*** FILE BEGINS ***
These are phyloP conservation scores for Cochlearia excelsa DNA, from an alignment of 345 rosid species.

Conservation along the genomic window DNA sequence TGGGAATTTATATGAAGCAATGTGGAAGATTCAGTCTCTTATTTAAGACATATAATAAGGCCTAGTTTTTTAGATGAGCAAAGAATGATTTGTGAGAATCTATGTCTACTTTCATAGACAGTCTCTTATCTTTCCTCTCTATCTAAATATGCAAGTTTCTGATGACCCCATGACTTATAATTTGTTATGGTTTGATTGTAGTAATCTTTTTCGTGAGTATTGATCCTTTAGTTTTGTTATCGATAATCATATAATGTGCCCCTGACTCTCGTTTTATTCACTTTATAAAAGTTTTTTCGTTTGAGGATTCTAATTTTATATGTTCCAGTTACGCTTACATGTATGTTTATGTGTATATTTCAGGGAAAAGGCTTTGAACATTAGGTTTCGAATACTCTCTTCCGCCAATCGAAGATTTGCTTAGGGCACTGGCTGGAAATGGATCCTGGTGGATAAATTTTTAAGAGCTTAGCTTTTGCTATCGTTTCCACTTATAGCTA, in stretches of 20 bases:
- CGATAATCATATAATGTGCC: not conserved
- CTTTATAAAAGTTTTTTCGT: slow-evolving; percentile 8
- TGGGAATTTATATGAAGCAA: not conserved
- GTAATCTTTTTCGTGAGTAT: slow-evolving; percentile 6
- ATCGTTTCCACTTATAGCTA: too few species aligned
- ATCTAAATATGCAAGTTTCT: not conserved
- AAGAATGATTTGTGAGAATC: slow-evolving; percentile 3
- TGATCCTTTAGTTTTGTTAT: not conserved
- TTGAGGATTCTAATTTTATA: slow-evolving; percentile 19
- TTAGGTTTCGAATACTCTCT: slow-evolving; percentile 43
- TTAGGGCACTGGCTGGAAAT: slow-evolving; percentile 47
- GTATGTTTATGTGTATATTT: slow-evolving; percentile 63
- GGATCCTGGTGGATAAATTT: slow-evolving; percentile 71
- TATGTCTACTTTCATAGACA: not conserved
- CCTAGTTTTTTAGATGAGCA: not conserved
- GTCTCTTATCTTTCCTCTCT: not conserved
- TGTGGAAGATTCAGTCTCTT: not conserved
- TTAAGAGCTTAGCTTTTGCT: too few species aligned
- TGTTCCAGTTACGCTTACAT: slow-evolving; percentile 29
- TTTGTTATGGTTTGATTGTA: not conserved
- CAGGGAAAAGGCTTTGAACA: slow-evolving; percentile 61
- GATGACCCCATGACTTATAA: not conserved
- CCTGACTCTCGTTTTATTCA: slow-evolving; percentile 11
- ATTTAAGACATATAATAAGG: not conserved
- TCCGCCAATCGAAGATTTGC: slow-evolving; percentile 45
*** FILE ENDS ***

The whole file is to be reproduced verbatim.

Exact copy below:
These are phyloP conservation scores for Cochlearia excelsa DNA, from an alignment of 345 rosid species.

Conservation along the genomic window DNA sequence TGGGAATTTATATGAAGCAATGTGGAAGATTCAGTCTCTTATTTAAGACATATAATAAGGCCTAGTTTTTTAGATGAGCAAAGAATGATTTGTGAGAATCTATGTCTACTTTCATAGACAGTCTCTTATCTTTCCTCTCTATCTAAATATGCAAGTTTCTGATGACCCCATGACTTATAATTTGTTATGGTTTGATTGTAGTAATCTTTTTCGTGAGTATTGATCCTTTAGTTTTGTTATCGATAATCATATAATGTGCCCCTGACTCTCGTTTTATTCACTTTATAAAAGTTTTTTCGTTTGAGGATTCTAATTTTATATGTTCCAGTTACGCTTACATGTATGTTTATGTGTATATTTCAGGGAAAAGGCTTTGAACATTAGGTTTCGAATACTCTCTTCCGCCAATCGAAGATTTGCTTAGGGCACTGGCTGGAAATGGATCCTGGTGGATAAATTTTTAAGAGCTTAGCTTTTGCTATCGTTTCCACTTATAGCTA, in stretches of 20 bases:
- CGATAATCATATAATGTGCC: not conserved
- CTTTATAAAAGTTTTTTCGT: slow-evolving; percentile 8
- TGGGAATTTATATGAAGCAA: not conserved
- GTAATCTTTTTCGTGAGTAT: slow-evolving; percentile 6
- ATCGTTTCCACTTATAGCTA: too few species aligned
- ATCTAAATATGCAAGTTTCT: not conserved
- AAGAATGATTTGTGAGAATC: slow-evolving; percentile 3
- TGATCCTTTAGTTTTGTTAT: not conserved
- TTGAGGATTCTAATTTTATA: slow-evolving; percentile 19
- TTAGGTTTCGAATACTCTCT: slow-evolving; percentile 43
- TTAGGGCACTGGCTGGAAAT: slow-evolving; percentile 47
- GTATGTTTATGTGTATATTT: slow-evolving; percentile 63
- GGATCCTGGTGGATAAATTT: slow-evolving; percentile 71
- TATGTCTACTTTCATAGACA: not conserved
- CCTAGTTTTTTAGATGAGCA: not conserved
- GTCTCTTATCTTTCCTCTCT: not conserved
- TGTGGAAGATTCAGTCTCTT: not conserved
- TTAAGAGCTTAGCTTTTGCT: too few species aligned
- TGTTCCAGTTACGCTTACAT: slow-evolving; percentile 29
- TTTGTTATGGTTTGATTGTA: not conserved
- CAGGGAAAAGGCTTTGAACA: slow-evolving; percentile 61
- GATGACCCCATGACTTATAA: not conserved
- CCTGACTCTCGTTTTATTCA: slow-evolving; percentile 11
- ATTTAAGACATATAATAAGG: not conserved
- TCCGCCAATCGAAGATTTGC: slow-evolving; percentile 45